Executive Briefings

Industrial Biomanufacturing Moves Forward With Fits and Starts

Hope and expectation surround the chemical industry's increasing adoption of biotechnological manufacturing - but today, their lengthy development times and complex processes mean frustration is a major byproduct.

"The process of developing industrial biomanufacturing [IB] processes is broken," warns Sean Ward, founder and chief technology officer at bioengineering firm Synthace, in London, UK. "It costs too much and it takes too long." He cites a Lux Research analysis from June that estimates that it currently takes on average 7.4 years to bring an IB process to full scale.

Governments, scientific institutions and companies are therefore acting to help industrial biomanufacturing streamline commercialisation and capitalise on its promise. A roadmap produced in March by the US National Academy of Sciences (NAS) is already influencing planners domestically and internationally. Meanwhile the UK's approach to assist the technology across the "valley of death" to market has evolved since it adopted "synthetic biology" as one of its "eight great technologies."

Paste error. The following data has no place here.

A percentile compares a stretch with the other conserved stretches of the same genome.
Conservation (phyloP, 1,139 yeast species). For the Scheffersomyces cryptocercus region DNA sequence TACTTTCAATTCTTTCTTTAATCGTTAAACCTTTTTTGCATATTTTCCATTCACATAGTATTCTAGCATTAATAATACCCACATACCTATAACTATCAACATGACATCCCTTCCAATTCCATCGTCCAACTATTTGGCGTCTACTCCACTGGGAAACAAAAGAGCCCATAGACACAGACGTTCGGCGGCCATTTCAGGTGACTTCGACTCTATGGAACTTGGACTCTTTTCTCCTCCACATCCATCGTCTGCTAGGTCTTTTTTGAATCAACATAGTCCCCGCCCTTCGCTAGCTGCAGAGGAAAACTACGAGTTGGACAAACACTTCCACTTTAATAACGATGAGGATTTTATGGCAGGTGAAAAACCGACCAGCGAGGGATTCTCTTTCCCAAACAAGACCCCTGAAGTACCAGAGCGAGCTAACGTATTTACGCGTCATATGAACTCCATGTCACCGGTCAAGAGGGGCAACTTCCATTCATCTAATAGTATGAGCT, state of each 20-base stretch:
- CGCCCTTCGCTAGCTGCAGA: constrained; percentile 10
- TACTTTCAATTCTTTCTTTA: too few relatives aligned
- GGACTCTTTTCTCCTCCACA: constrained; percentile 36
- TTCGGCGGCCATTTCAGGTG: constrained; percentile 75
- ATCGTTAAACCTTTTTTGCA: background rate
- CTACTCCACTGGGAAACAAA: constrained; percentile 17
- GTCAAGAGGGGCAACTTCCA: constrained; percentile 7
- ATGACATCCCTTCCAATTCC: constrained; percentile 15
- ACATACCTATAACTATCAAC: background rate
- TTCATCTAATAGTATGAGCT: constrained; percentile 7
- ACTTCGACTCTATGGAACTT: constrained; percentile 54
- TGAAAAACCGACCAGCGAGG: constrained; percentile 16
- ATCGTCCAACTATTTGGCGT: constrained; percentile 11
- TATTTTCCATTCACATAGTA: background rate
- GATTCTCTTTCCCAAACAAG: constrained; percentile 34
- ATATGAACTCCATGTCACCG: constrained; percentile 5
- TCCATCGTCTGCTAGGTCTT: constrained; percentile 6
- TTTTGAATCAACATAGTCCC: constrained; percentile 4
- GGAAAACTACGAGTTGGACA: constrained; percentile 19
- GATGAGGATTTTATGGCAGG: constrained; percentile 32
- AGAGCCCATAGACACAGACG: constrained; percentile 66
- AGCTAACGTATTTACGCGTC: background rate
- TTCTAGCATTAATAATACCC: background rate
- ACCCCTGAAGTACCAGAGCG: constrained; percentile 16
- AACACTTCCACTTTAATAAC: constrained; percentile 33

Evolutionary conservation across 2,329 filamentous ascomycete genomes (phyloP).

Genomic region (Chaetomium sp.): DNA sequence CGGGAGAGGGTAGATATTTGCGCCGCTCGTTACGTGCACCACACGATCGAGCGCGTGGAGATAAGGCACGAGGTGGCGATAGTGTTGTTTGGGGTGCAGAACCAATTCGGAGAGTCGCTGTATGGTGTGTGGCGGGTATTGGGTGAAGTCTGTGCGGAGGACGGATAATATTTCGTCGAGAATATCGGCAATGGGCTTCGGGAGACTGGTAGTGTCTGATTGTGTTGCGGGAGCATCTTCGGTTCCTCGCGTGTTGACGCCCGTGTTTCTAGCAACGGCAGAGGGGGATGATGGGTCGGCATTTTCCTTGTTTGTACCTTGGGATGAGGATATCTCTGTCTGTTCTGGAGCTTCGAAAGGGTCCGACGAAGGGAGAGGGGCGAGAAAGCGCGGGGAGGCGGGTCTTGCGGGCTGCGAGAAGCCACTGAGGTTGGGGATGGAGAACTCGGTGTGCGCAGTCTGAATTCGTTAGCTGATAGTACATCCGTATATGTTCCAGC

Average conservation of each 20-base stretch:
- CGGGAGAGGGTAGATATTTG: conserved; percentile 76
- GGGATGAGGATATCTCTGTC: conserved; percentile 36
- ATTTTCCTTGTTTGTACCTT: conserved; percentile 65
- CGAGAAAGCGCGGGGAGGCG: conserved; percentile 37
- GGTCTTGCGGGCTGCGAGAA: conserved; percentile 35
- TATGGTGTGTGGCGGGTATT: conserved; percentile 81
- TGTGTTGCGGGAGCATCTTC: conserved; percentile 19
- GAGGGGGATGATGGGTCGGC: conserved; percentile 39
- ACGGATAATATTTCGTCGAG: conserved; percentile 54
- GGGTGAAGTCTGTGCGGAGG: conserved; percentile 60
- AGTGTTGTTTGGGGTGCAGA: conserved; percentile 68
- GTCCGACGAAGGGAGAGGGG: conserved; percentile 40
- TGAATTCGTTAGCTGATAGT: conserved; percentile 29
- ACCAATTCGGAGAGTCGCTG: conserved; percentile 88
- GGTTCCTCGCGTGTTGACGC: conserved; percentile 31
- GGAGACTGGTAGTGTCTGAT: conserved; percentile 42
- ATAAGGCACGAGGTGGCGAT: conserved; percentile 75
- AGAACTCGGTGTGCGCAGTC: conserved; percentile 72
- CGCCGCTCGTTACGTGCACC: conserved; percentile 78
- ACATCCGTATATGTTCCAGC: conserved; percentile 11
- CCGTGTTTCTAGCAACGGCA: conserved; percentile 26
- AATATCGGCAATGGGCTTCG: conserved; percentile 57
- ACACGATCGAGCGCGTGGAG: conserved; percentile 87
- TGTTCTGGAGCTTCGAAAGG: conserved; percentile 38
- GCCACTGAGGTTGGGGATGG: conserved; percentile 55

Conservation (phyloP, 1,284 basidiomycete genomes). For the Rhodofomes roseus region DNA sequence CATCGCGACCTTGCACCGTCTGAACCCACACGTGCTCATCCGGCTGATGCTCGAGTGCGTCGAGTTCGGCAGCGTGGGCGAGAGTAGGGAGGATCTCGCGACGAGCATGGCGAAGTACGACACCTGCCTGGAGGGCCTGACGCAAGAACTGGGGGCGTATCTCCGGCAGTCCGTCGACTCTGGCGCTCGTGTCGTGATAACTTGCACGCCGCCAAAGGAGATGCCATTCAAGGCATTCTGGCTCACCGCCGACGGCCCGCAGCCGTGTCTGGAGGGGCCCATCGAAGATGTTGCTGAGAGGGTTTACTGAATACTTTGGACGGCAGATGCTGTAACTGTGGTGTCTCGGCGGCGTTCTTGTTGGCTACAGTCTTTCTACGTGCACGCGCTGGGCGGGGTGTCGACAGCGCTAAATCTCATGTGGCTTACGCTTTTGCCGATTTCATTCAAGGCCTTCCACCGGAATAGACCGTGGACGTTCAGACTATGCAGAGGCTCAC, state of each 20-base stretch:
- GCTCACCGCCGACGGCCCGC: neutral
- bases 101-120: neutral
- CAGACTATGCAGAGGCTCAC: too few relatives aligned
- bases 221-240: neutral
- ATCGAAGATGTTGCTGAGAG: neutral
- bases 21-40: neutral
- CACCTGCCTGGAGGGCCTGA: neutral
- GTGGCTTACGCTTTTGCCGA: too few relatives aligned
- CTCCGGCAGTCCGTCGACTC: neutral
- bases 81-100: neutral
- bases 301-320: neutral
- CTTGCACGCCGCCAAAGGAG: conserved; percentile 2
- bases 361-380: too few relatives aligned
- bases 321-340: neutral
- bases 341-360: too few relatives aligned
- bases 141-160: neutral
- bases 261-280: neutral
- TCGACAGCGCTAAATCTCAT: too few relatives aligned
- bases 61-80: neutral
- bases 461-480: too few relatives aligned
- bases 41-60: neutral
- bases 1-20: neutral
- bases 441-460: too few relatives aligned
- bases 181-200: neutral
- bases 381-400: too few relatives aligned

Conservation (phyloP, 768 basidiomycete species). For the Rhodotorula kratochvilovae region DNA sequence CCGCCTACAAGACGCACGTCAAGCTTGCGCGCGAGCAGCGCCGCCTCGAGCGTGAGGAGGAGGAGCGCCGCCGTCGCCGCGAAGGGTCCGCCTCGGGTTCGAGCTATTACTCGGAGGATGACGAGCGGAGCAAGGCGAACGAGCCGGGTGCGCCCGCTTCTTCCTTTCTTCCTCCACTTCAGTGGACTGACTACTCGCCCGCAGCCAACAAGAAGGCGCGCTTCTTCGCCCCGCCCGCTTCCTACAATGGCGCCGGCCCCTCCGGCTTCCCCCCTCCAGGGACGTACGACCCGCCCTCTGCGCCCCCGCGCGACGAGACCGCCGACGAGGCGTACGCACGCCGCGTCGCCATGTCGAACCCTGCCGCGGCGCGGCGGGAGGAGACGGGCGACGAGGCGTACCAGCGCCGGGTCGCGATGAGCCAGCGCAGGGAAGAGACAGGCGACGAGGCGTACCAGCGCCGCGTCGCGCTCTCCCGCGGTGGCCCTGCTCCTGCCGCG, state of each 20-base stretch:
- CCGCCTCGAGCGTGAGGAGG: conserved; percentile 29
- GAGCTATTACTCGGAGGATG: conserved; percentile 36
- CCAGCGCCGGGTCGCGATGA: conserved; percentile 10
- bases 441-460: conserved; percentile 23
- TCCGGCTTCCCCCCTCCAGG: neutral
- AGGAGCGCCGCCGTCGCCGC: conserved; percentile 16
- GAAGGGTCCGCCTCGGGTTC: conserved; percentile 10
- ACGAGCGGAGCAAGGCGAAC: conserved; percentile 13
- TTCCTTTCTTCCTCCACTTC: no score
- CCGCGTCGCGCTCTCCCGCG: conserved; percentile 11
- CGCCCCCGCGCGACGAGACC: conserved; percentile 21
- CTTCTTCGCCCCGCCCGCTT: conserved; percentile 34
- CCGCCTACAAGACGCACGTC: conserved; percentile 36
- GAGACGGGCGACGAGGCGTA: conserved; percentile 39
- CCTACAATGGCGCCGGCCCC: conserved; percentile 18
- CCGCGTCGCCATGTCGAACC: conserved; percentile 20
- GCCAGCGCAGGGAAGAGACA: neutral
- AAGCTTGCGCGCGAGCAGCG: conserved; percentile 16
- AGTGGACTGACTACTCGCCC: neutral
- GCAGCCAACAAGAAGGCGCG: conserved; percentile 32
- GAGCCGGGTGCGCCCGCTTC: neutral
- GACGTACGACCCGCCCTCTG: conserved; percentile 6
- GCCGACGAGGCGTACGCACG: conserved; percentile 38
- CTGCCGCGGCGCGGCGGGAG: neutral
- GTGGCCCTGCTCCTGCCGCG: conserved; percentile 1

The NAS report estimates that bio-based product markets were already worth $353bn in 2012, more than 2.2 percent of U.S. gross domestic product. That encompasses pharmaceutical, bulk and fine chemical manufacturing, underlines report committee chair Thomas Connelly, who was formerly chief innovation officer of chemicals giant DuPont. "Companies such as BASF, DuPont, and DSM are heavily using bio-based manufacturing techniques in many processes," he adds.

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"The process of developing industrial biomanufacturing [IB] processes is broken," warns Sean Ward, founder and chief technology officer at bioengineering firm Synthace, in London, UK. "It costs too much and it takes too long." He cites a Lux Research analysis from June that estimates that it currently takes on average 7.4 years to bring an IB process to full scale.

Governments, scientific institutions and companies are therefore acting to help industrial biomanufacturing streamline commercialisation and capitalise on its promise. A roadmap produced in March by the US National Academy of Sciences (NAS) is already influencing planners domestically and internationally. Meanwhile the UK's approach to assist the technology across the "valley of death" to market has evolved since it adopted "synthetic biology" as one of its "eight great technologies."

The NAS report estimates that bio-based product markets were already worth $353bn in 2012, more than 2.2 percent of U.S. gross domestic product. That encompasses pharmaceutical, bulk and fine chemical manufacturing, underlines report committee chair Thomas Connelly, who was formerly chief innovation officer of chemicals giant DuPont. "Companies such as BASF, DuPont, and DSM are heavily using bio-based manufacturing techniques in many processes," he adds.

Read Full Article